February 26, 2024



Note: this is a living book; i.e. it is still very much a work in progress. The most recent version will always be available at

The SysRevving book is an open access book about doing open and systematic systematic reviews using open source tools. That is not a typo: it really says systematic systematic reviews, reflecting how this book aims to make systematic reviews as systematic as possible. This is tied in with the aim of making them as open, transparent, and machine-readable as possible.

The scientific literature is rapidly expanding, and keeping up-to-date by reading new journal issues as they come out has been impossible for many years already. As a consequence, two practices are becoming increasingly common: PhD. candidates starting their project with a systematic review to get a hopefully unbiased overview of the literature in a field, and conducting living systematic reviews that can be updated with relatively little effort to provide an up-to-date database to answer specific questions.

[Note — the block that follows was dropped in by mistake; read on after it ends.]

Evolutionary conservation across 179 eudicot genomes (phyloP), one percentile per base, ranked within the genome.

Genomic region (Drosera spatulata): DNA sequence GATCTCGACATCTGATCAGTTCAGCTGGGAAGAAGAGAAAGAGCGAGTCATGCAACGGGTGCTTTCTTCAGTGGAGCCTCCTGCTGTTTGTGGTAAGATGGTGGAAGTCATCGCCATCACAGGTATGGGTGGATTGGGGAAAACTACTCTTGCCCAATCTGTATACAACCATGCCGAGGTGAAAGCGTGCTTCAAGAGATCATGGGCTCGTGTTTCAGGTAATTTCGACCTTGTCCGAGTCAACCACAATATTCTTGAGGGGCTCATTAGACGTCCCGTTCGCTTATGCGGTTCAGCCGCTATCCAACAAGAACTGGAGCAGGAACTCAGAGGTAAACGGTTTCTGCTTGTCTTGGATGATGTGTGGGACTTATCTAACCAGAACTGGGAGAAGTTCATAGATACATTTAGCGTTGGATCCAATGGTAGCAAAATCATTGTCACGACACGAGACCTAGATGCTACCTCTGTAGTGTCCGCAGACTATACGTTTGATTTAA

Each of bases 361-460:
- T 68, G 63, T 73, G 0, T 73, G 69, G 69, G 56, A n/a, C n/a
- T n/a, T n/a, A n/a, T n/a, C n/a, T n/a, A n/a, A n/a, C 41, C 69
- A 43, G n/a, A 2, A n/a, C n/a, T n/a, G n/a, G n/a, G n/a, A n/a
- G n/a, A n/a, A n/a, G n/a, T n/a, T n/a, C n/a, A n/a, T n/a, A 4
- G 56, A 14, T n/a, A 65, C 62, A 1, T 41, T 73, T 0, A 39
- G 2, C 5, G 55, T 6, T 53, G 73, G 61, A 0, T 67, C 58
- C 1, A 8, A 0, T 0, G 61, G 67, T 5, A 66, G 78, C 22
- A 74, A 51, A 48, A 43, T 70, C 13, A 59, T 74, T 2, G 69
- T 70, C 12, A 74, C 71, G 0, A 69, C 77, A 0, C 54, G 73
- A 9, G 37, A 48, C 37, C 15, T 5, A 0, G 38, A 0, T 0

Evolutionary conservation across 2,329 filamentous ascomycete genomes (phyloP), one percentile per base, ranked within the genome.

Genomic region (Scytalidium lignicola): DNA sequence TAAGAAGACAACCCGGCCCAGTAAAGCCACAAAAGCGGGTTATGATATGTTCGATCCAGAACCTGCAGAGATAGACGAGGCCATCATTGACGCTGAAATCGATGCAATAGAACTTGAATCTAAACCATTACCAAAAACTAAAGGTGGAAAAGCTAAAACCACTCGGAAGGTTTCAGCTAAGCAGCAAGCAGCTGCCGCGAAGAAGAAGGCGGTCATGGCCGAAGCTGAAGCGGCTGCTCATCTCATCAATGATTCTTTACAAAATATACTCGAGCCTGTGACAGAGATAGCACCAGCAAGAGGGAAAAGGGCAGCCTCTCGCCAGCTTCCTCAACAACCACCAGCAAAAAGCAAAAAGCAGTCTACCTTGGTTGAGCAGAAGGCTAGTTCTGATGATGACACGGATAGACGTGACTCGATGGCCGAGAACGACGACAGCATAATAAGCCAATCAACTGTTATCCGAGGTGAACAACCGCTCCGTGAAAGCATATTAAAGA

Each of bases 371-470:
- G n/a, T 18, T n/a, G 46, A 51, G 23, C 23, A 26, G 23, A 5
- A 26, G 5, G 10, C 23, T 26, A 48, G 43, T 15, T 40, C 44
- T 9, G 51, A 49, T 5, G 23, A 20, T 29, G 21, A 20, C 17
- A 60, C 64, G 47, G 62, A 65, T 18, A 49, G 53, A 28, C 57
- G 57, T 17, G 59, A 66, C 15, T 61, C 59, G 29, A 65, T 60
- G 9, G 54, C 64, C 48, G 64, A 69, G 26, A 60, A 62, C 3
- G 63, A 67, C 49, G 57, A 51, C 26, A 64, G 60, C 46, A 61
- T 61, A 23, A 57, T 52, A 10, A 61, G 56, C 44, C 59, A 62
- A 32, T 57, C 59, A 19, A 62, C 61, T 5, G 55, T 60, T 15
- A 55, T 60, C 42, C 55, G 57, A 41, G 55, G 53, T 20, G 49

At the same time, the workflow adopted in many systematic reviews is often partly designed anew for each systematic review. Decisions, procedures, and documentation are often only human-readable and scattered over multiple files, sometimes even in proprietary file formats or formats used by free but not free/libre open source software (FLOSS). This book aims to support a systematic workflow geared towards optimizing transparency and machine-readability.

The idea is that optimizing transparency and machine-readability means that systematic reviews can ultimately become more scalable, interoperable, and extensible. This in turn means that there is less wasted effort and eventually, systematic reviews can be accelerated (‘revved up’, so to speak).

If you prefer, you can download the PDF version or the Ebook version (.epub) of this book.

You can cite this book as:

Peters, G.-J. (2023) SysRevving: A Guide to Open Systematic Reviews.